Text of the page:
Jennifer Reynolds thinks of Women & Children’s Hospital as an extension of her family.
“The people there are just extraordinary,” she said, adding that there is always someone there to lift her up when she’s having a bad day.
Reynolds and her husband, Joseph, of Grand Island, have been bringing their daughter Caralyn to the hospital for two years, ever since she was diagnosed with pilocytic astrocytoma, a brain tumor.
Every Monday afternoon, the 9-year-old goes to the Hematology/Oncology Division for chemotherapy to shrink the tumor.
It used to take all day for the drug to be pumped into her body. After eight months, she developed an allergic reaction to that drug, and she now gets a different one, spending half a day for treatment and missing less school. The infusion takes just minutes, then she must wait for blood tests.
“During that time she keeps busy. The Arts in Residency program is phenomenal,” Reynolds said, explaining that when Caralyn was recovering from surgery and confined to bed, therapists would stand over her bed while she painted.
“She’s great. She is one of the most artistic kids I’ve seen,” said Caralyn’s physician, Dr. Lorna Fitzpatrick, chief of the Division of Medical Education and medical director of the Pediatric-Neuro-Oncology Program.
The fourth-grader at Huth Road Elementary School on Grand Island learned she had a tumor about two years ago. She was always large for her age, and her parents, worried about an endocrine problem, had taken her to various specialists, but tests were negative.
It was an off-hand conversation with another daughter’s neurologist that led to the diagnosis. One of Caralyn’s sisters, Emily, 11, is being treated for migraines. Reynolds said she happened to mention that Caralyn had always been large for her age and that Caralyn and Emily were often mistaken for twins. The doctor saw Caralyn on a Wednesday, she had an MRI on Saturday, and the family knew the diagnosis two days later.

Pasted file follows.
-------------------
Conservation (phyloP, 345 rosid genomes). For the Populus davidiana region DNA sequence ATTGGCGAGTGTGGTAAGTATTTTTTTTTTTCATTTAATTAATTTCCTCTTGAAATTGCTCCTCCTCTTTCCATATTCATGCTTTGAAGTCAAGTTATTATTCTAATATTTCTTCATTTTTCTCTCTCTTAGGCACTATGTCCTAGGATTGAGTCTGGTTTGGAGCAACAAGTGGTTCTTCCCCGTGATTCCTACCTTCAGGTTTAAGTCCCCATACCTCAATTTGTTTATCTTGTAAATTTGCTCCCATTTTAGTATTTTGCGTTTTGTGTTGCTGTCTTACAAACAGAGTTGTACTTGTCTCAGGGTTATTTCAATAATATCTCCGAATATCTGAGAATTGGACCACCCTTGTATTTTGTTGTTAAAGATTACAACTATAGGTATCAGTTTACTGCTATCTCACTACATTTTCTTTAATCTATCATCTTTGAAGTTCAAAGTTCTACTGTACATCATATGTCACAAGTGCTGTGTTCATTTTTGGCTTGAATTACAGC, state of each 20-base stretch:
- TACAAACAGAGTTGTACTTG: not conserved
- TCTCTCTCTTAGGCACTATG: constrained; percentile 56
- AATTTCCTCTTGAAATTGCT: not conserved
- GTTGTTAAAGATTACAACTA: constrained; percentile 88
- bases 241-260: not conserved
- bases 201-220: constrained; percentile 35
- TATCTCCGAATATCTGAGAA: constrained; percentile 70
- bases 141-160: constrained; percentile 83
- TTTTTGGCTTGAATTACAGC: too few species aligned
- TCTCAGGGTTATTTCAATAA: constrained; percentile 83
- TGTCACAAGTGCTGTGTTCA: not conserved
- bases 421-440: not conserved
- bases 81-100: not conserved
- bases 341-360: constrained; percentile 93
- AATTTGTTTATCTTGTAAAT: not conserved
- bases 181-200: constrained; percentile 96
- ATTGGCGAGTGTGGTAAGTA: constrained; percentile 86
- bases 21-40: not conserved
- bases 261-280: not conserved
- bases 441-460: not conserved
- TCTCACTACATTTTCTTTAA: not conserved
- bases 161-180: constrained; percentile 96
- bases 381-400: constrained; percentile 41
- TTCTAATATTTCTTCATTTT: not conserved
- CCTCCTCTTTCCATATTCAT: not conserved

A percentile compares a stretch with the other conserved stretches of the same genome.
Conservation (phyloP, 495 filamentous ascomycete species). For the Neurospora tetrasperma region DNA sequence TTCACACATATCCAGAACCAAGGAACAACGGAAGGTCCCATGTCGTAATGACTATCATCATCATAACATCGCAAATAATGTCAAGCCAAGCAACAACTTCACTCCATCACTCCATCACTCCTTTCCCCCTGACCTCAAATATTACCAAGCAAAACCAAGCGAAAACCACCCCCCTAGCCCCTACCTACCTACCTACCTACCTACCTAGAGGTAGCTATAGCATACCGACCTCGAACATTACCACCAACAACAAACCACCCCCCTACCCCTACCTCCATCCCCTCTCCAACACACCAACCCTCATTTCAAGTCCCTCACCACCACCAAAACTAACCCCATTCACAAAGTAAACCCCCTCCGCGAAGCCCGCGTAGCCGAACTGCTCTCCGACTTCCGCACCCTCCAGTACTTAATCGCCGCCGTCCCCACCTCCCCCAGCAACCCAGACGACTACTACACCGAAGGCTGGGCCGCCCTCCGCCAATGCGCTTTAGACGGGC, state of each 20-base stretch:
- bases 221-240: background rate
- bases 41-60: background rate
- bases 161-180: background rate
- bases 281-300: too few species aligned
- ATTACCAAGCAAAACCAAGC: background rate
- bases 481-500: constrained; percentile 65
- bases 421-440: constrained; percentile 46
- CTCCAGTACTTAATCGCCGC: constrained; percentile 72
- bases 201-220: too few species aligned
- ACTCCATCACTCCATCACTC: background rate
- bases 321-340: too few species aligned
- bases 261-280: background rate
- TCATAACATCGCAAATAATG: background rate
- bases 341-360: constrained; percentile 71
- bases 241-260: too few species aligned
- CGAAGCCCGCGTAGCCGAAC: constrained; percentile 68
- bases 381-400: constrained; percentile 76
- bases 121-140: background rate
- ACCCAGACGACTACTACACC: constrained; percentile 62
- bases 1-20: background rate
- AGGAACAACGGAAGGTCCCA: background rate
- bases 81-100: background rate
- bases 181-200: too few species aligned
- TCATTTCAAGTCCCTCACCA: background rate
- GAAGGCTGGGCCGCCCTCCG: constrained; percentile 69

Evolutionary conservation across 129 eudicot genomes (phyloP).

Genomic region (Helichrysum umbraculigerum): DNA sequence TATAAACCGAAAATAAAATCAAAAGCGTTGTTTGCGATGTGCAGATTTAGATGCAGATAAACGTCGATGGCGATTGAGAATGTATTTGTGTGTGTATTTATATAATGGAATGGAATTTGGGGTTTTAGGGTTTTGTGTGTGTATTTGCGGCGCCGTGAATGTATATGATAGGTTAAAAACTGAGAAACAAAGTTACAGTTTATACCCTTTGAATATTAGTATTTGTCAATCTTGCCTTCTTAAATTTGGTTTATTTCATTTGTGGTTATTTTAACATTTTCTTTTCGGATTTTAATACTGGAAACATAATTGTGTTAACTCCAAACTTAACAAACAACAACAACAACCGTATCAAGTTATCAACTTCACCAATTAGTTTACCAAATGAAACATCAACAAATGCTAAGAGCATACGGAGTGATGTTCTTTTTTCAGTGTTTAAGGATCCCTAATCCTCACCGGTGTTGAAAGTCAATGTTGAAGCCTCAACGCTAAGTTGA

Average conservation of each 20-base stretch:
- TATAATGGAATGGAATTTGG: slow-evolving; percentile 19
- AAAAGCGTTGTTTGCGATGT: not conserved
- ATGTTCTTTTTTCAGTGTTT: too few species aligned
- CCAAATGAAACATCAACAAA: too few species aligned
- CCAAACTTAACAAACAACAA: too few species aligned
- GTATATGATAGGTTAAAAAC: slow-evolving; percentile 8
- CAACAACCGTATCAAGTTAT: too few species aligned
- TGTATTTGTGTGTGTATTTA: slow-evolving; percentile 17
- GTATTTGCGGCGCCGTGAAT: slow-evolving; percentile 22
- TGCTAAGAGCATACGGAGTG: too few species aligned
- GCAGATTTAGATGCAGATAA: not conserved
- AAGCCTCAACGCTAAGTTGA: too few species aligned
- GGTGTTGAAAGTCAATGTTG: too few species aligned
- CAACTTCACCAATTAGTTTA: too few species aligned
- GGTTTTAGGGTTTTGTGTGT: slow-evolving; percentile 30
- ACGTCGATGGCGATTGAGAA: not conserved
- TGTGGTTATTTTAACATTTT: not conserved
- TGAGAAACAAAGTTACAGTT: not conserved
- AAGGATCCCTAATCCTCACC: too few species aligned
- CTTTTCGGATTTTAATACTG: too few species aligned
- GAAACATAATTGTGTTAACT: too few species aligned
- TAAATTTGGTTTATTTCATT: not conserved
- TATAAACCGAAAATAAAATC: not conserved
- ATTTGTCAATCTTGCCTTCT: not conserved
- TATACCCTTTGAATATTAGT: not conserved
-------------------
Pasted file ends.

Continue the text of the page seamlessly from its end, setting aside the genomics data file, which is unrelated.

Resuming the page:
“We feel we had to go through Emily’s journey to get to the right place and right time,” Reynolds said.
Caralyn had eight surgeries in seven weeks, most due to complications with a shunt in her head and an intravenous port in her hand.
“Those first seven weeks were tough. She was in the ICU, I would say, six weeks of that,” said her mother.
Surgeons were able to remove about one-third of the slow-growing tumor, which is wrapped around a main artery in her brain. Chemotherapy is shrinking it further.
This type of tumor is not unheard of in children, but Caralyn’s presented its own challenges.
“The location of hers is more rare,” Fitzpatrick said.
“She’s doing so very well,” Reynolds said. “We’re one of the few blessed with the kind of tumor she has.”
Tests show the tumor is still shrinking, and chemotherapy probably will end in June. But it is likely the tumor will resume growing at some point.
“This will be a watch-and-see approach for the rest of her lifetime,” Reynolds said.
In the meantime, they are grateful that Caralyn does not have headaches or other pain, and that she misses only a half day of school a week. She can’t hang from monkey bars, but she’s having a good year.
Ironically, all she has been through has enabled the shy girl to come out of her shell a bit, her mother said. And her quiet demeanor has helped her handle all that comes her way.
“We’ve always called her an old soul. She was just that quiet girl who could always relate better to adults,” Reynolds said.
The entire family, including Caralyn’s other two sisters, Samantha, 16, and Megan, 6, went to Hawaii on a spring break Make-a-Wish trip. In between the luau, sightseeing and playing on the beach, Caralyn really enjoyed swimming and learning to surf.
“It’s a bitter sweetness, seeing the joy,” Reynolds said, happy her daughter has the opportunity to see the world but hating the reason.
She is happy for the little things, the smiles, the family togetherness, the good days at school.
“This is our new normal, yet our normal is nothing short of extraordinary,” Reynolds said.